by Erica Horn
“He has what?” I looked down at Gilligan wiggling and squirming on the floor as the vet tech and veterinarian attempted to hold him still to examine his back knees.
“Chronic Cruciate Ligament Disease,” the vet repeated as she accepted slobbery kisses from Gilligan all over her cheeks, “basically he has bad knees. He’s got some osteoarthritis as well because of it. Surgery would improve his quality of life and sooner is better, but it’s not something that has to be done immediately.”
Before I could stop it, a huge sigh escaped my lips, and I willed my brain to stop spinning. Here I was with the first dog of my pilot program that was fully scent trained and ready to be placed, and he was injured. I felt crushed. A bright young soul that was destined to change some type 1 diabetic’s life, and his career was over before it even began.
As I pondered what my next step was going to be, Gilligan broke away from the veterinarian’s hands and waddled over to me, tail wagging furiously. Sitting clumsily down in front of me, he swiped his paw up and out so it tagged my knee, which is the alert I had taught him to indicate a rapidly changing blood glucose number. I glanced down at him with a sad smile on my face as he swiped his paw at me again, this time tail wagging even harder against the floor.
“Hold on one second, I have to check my blood sugar, he’s alerting,” I said as I dug around in my purse with one hand for my glucometer kit. Sure enough, my blood sugar had dropped a significant amount in the last ten minutes. I was going to be dangerously low soon. I opened up a bag of gummy snacks that I carry with me in case of emergencies and stuffed a handful in my mouth while I explained to the vet staff what Gilligan was trained for, as well as what had just happened. Immediately following my explanation came oodles of cooing along with a myriad of dog cookies from all three of us. Gilligan ate it all up with enthusiasm.
About a week before, my partner Alex and I had noticed that Gilligan was having trouble pushing himself up off his bed in the mornings and had been limping after waking up from naps and after long walks or play sessions in the backyard. We knew he was under a year old, and I had known something wasn’t right. The thought of it made me physically sick. I had fallen head-over-heels in love with this adorable bully boy, and he had been kicking butt with his scent training. In the back of my mind, I knew he was going to be good at his job, but now, with this diagnosis I was already assuming his career was over. Right there, sitting in that office, doom spread over me. Because of his breed and his propensity to be a little “spooky-barkish” at new things in his environment, I knew finding him a permanent home with responsible parents was going to be hard enough. But now, adding in that he needed a $5000+ double knee surgery made his chances at a happily ever after even slimmer.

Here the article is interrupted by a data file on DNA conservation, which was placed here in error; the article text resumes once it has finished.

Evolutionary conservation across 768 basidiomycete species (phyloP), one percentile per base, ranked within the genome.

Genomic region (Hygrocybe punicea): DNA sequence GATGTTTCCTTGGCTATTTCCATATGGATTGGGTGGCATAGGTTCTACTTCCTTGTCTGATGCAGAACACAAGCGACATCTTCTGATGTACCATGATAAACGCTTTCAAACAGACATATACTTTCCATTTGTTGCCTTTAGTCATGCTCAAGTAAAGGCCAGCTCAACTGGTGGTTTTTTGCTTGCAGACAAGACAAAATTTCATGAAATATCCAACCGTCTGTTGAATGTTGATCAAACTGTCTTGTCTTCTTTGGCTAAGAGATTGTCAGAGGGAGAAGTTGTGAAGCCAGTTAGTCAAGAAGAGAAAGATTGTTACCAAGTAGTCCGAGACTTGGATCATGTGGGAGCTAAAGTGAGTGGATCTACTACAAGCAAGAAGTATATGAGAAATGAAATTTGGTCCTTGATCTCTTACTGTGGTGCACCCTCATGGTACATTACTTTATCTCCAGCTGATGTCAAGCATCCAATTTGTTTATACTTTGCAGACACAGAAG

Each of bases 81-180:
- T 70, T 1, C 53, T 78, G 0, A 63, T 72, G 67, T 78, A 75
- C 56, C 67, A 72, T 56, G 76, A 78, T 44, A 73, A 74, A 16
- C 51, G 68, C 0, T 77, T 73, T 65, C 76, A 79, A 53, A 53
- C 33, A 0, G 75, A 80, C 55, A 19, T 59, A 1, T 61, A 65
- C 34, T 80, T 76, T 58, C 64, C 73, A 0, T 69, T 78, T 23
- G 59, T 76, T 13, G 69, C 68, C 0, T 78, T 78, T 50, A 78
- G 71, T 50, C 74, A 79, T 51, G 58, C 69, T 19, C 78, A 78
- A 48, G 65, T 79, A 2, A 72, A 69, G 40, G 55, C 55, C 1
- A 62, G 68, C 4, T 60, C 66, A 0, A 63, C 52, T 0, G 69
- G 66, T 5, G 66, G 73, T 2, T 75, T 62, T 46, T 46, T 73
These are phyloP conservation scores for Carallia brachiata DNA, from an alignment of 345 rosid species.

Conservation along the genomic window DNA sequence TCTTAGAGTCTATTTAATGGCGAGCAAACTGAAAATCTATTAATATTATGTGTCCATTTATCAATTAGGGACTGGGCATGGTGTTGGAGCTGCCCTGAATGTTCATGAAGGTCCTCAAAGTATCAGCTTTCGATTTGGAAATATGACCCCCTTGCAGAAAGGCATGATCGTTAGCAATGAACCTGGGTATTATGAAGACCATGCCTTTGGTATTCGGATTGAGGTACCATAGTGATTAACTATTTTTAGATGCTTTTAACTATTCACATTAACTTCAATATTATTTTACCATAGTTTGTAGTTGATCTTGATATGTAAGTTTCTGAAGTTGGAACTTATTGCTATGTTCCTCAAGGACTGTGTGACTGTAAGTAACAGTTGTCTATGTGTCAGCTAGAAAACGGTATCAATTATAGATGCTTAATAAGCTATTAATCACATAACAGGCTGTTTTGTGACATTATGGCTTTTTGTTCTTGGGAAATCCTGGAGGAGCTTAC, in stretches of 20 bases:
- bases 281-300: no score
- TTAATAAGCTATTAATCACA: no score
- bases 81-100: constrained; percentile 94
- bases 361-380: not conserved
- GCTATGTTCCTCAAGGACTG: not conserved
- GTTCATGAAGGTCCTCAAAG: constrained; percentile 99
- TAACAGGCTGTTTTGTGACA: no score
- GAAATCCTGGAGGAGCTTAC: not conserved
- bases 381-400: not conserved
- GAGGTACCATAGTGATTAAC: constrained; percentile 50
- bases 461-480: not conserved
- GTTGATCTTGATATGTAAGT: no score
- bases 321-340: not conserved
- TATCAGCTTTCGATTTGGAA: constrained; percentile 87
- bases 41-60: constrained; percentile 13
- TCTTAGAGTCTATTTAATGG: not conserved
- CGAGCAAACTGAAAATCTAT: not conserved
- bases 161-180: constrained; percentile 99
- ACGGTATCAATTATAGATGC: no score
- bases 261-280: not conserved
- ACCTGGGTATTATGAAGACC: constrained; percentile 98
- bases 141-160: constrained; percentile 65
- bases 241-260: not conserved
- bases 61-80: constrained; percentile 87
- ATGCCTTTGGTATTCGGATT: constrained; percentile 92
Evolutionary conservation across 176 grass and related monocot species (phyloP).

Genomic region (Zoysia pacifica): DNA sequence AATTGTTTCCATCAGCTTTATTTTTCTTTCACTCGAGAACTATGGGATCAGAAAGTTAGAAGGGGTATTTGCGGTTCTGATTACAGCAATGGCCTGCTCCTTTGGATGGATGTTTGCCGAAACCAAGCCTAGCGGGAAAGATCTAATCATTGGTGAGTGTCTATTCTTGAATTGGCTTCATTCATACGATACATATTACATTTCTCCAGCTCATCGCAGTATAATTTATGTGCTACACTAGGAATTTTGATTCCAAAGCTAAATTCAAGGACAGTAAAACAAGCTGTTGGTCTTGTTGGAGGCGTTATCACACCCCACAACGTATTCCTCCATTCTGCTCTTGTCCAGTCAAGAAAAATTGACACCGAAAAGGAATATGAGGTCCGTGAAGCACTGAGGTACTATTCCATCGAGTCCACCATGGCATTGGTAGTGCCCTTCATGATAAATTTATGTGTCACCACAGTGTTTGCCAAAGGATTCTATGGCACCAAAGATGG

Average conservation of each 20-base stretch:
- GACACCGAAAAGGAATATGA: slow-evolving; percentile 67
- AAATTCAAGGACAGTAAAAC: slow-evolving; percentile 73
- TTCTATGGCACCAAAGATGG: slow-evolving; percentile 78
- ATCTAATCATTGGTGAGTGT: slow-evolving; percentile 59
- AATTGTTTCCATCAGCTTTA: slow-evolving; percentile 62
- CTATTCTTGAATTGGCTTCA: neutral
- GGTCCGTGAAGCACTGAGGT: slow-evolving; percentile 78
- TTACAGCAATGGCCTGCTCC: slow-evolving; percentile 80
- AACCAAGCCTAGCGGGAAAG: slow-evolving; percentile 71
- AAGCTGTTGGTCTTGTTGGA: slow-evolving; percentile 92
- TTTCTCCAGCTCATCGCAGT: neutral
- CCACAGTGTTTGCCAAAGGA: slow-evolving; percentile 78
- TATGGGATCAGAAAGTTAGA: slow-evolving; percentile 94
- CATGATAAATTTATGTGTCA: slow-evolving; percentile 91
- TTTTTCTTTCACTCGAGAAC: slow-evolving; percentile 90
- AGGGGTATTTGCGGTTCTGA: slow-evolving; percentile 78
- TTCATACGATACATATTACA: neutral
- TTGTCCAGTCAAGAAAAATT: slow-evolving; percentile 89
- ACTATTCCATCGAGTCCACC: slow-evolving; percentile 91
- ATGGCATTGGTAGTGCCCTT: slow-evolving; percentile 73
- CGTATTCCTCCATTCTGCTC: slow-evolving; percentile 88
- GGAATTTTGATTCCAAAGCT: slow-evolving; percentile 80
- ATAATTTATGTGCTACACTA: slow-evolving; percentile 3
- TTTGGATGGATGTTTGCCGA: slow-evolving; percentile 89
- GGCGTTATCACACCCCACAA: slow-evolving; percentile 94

I took several days to consider his options. Gilligan was ready, now, to be placed with a diabetic. He was alerting with great accuracy on my own blood sugar fluctuations at home. He saw it as a game, and for the past several weeks had spent much of his time hanging around me waiting for my diabetes to throw him a blood sugar reading that was alert-worthy. He was so good at his job that he was far surpassing my other dog in the training program, Luca, who much of the time would see him alerting and then give up herself because she saw that he was already taking care of it. I knew that in order to continue on with Luca’s training to prepare her for placement with another diabetic, I needed to place Gilligan. He was beyond ready to move on. After a couple days of mulling it over, I decided that I would do everything in my power to find him a home with a type 1 diabetic who would put his needs first no matter the cost. I owed it to him. He had earned it.
Gilligan was diagnosed just days before my first article was published, and after that, the calls and emails about adopting both dogs came pouring in. I was surprised, however, that more people were interested in Gilligan than Luca. Gilligan was clearly a Pitty mix, and Luca was a gorgeous hound/shepherd type looking thing; and here more people wanted to learn about adopting Gilligan. But, as I feared, one by one, each applicant dropped out once they heard Gilligan was eventually going to need surgery. Even after offering his placement for the extremely low cost of $185.00 (which was his adoption fee through Animal Compassion Team) people would very quickly pass up Gilligan and ask about Luca. With each passing day as I interviewed each applicant over the phone, I began to lose hope.